11. wylie

    wylie Moderator Staff Member

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    I'm a bit confused by these answers. We had a report done recently for a 1950s brick house. At the time I asked the company if it was worth having two queenslanders assessed. Both houses were bought in shabby condition, and over the years we have done them up. They are mid-level renovated, not high end and anything we have spent (kitchen, bathroom, painting, floors polished) will have been added to the appropriate area for our ongoing taxation returns. We were told it wasn't worth doing a report on them.

    However, in about six months both these houses will be lifted and moved on their blocks to allow creation of a new block between the houses. At that time, we will likely scrap kitchens and bathrooms and install new ones, probably build underneath too.

    So, my question is whether or not we should get either a depreciation report done (guessing we are depreciating things already, but probably not as much as we could be if assessed professionally?) or a scrapping report done before we touch them?
     
  12. Depreciator

    Depreciator Moderator Staff Member

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    Wylie, if your accountant has all the costs and has been claiming stuff, they will be able to take care of any disposal (scrapping) claim.
     
  13. BMT Tax Depreciation

    BMT Tax Depreciation Chris Business Member

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    It depends on when you bought them. If they were pre-87 and you'd owned them for a significant period before you renovated, it is likely that all depreciation available was confined to the renovations. It would take a significant renovation to warrant getting a depreciation schedule; for a more minor renovation, as Depreciator said, you're often just as well served by going to your accountant. However, it's an unknown quantity to us how much your accountant would charge for doing this extra work. It could be more cost-effective to get a schedule anyway, and we're generally better at identifying ways to accelerate deductions than accountants are.

    There's a common misconception presented above: a scrapping report/schedule is always the second part of a two-step process (you need to be depreciating assets first in order to scrap them) and it's what is provided after the renovation.

    Regardless, the answer to the above question will depend on the following: what are you currently depreciating and how?

    Again, the missing pieces of the puzzle for me are a.) when did you buy the properties? and b.) what kind of overall expense was involved in the renovations, and when did they take place?
     
  14. wylie

    wylie Moderator Staff Member

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    Thanks to you both for those answers. To answer Chris's question, one house purchased 1997 and kitchen done immediately, bathroom not done, just new vanity twice over that time. Floors polished, house painted, new roof. All this is being dealt with where appropriate, by our accountant.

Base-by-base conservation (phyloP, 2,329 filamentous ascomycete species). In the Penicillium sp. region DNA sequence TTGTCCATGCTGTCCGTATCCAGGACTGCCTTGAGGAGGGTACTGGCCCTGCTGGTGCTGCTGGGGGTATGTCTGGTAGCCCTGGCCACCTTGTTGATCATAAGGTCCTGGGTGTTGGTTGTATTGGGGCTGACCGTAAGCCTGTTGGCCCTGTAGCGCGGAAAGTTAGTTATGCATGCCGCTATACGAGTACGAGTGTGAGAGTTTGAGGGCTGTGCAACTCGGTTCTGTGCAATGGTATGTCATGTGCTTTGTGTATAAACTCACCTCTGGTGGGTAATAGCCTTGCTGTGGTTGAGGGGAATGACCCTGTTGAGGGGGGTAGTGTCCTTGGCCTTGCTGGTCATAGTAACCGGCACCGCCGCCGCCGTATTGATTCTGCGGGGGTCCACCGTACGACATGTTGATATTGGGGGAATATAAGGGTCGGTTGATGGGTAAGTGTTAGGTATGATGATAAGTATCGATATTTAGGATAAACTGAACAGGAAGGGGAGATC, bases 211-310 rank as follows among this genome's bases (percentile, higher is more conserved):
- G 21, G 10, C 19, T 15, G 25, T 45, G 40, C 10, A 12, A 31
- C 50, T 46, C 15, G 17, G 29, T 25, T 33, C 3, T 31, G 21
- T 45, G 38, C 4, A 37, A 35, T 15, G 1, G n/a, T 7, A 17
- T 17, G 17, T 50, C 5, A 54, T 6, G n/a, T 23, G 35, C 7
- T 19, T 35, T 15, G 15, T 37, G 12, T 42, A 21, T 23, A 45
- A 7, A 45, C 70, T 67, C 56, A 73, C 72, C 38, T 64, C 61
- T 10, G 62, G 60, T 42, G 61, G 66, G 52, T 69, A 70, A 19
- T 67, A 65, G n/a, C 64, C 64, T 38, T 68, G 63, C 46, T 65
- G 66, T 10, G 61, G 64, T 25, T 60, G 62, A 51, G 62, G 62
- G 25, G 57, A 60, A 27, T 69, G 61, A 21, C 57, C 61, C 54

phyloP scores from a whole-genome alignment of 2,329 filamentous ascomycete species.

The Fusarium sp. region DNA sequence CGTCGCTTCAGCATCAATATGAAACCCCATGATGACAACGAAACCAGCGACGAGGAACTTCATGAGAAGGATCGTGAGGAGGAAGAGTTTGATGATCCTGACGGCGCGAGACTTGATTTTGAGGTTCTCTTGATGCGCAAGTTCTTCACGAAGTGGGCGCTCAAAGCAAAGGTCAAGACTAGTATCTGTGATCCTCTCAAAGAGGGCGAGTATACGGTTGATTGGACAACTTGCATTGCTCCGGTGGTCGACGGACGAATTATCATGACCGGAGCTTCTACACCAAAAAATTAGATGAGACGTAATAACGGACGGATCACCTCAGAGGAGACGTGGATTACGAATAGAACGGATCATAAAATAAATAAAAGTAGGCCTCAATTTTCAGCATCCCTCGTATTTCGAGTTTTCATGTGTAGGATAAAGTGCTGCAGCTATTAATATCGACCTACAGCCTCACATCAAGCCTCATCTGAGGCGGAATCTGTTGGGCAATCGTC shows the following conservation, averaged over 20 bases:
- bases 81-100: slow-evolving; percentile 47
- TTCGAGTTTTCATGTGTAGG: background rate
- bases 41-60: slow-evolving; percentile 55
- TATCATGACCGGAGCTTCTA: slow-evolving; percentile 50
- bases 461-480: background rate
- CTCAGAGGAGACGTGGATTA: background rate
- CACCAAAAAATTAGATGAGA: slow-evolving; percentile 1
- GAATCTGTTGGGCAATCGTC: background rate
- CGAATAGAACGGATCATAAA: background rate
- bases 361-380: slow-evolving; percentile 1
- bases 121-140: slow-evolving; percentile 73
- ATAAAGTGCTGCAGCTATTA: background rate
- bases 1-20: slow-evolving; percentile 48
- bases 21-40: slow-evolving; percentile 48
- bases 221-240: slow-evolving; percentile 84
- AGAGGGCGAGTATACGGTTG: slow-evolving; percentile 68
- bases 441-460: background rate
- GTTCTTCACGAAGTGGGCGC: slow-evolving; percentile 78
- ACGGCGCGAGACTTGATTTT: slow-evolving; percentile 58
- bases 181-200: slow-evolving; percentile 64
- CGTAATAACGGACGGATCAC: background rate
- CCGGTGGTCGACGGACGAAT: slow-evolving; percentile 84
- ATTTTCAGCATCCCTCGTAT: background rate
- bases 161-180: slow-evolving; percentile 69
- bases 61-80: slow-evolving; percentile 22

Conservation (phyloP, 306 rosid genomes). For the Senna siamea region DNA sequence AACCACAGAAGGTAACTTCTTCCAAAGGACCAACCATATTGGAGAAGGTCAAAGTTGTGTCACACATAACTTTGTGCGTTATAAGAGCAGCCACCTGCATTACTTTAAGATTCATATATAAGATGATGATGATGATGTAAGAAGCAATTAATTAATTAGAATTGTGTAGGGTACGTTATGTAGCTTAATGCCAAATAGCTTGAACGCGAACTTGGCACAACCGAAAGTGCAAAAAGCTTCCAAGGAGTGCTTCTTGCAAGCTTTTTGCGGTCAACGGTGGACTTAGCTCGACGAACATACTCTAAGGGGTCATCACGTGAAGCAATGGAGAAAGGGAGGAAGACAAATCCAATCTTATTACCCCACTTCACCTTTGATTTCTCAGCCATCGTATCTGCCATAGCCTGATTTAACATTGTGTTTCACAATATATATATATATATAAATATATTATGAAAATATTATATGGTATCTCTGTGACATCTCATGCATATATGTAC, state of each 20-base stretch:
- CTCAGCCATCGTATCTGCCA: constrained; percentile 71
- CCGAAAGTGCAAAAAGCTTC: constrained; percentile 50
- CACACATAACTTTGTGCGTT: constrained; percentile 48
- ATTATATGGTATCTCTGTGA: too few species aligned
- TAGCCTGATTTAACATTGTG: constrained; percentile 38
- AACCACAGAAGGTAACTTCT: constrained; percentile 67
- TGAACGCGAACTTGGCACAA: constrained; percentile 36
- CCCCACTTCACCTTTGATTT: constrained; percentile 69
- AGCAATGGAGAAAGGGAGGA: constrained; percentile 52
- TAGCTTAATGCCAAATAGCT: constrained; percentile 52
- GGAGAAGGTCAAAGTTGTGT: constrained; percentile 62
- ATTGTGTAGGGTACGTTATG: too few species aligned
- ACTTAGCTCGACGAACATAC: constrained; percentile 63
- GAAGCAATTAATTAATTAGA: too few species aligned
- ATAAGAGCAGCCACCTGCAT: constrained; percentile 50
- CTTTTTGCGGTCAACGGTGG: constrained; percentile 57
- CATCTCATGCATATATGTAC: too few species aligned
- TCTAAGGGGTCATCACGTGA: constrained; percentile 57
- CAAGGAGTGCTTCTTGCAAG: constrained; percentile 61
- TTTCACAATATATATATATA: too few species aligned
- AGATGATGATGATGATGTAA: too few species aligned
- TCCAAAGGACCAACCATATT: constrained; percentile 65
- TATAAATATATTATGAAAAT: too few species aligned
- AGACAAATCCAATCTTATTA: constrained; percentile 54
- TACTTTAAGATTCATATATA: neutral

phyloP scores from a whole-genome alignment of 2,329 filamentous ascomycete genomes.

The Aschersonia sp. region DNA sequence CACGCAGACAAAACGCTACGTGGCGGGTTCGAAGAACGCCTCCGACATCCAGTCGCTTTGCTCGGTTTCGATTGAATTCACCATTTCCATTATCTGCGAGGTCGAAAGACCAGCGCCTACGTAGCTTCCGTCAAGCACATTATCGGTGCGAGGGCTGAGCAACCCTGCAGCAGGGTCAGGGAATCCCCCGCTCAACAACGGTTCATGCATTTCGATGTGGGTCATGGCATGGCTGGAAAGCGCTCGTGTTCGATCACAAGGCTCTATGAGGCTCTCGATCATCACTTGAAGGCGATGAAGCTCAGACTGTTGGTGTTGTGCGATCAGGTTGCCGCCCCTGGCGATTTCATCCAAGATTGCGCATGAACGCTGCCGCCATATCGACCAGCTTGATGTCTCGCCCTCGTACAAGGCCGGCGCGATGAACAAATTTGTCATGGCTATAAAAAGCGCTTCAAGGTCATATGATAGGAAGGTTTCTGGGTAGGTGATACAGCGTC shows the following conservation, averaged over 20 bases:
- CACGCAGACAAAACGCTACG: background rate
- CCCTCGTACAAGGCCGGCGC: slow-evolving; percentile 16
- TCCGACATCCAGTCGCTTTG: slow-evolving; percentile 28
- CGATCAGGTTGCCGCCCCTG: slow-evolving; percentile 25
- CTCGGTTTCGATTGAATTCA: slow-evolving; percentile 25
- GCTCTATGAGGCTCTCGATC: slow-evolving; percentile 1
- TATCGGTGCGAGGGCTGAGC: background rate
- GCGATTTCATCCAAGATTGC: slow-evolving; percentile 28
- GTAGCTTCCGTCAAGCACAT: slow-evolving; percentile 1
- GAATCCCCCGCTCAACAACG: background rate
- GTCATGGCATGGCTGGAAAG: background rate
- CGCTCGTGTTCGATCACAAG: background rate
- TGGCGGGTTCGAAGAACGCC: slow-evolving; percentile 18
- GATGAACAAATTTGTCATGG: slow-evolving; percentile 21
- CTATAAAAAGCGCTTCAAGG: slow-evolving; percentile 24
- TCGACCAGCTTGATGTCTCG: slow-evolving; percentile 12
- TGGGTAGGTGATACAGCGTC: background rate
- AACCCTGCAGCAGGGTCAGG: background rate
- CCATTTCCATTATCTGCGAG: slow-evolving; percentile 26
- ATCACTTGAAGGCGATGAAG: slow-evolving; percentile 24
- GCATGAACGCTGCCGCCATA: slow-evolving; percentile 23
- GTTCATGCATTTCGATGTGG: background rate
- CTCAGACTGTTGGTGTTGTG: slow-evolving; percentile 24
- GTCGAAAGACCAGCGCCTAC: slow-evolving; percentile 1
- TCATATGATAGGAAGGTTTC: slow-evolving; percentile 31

Second house purchased 2006 and $17K reno done immediately - new bathroom, paint inside, floors polished, walls removed, original 1930 kitchen just tidied up, new oven, new dishwasher x 2. Again, all dealt with already in our tax returns.

    It was more the fact we will be scrapping all this, but I guess at that time, those things that are scrapped and not reused will be written off.

    Things like the stumps and battens were mentioned when I asked the depreciation company. Advice given was that it was likely not worth doing a report.
     
  15. Depreciator

    Depreciator Moderator Staff Member

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    Your accountant has been claiming the Assets and the Cap Works - building stuff. So when any of that is tossed out, he will know the written-down value of it and will be able to claim that upon disposal. Easy.
     
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  16. wylie

    wylie Moderator Staff Member

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    Thanks for that. I have looked at this a few times over those intervening years, and was comfortable with the answers, but when a question comes up like this first post, I do wonder if I've done the right thing. I'm very happy with those answers, thank you both.
     
  17. JacM

    JacM VIC Buyer's Agent Business Member

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    Certainly worth it, and has been suggested, give the depreciator a ring. I've found providing them with photos and any other info helps them guestimate just how worth it that it'll be.

    I've even heard them say "oh, i see new lightswitches on the wall which suggests a probable recent rewiring, and the rewiring is depreciable also". Nice.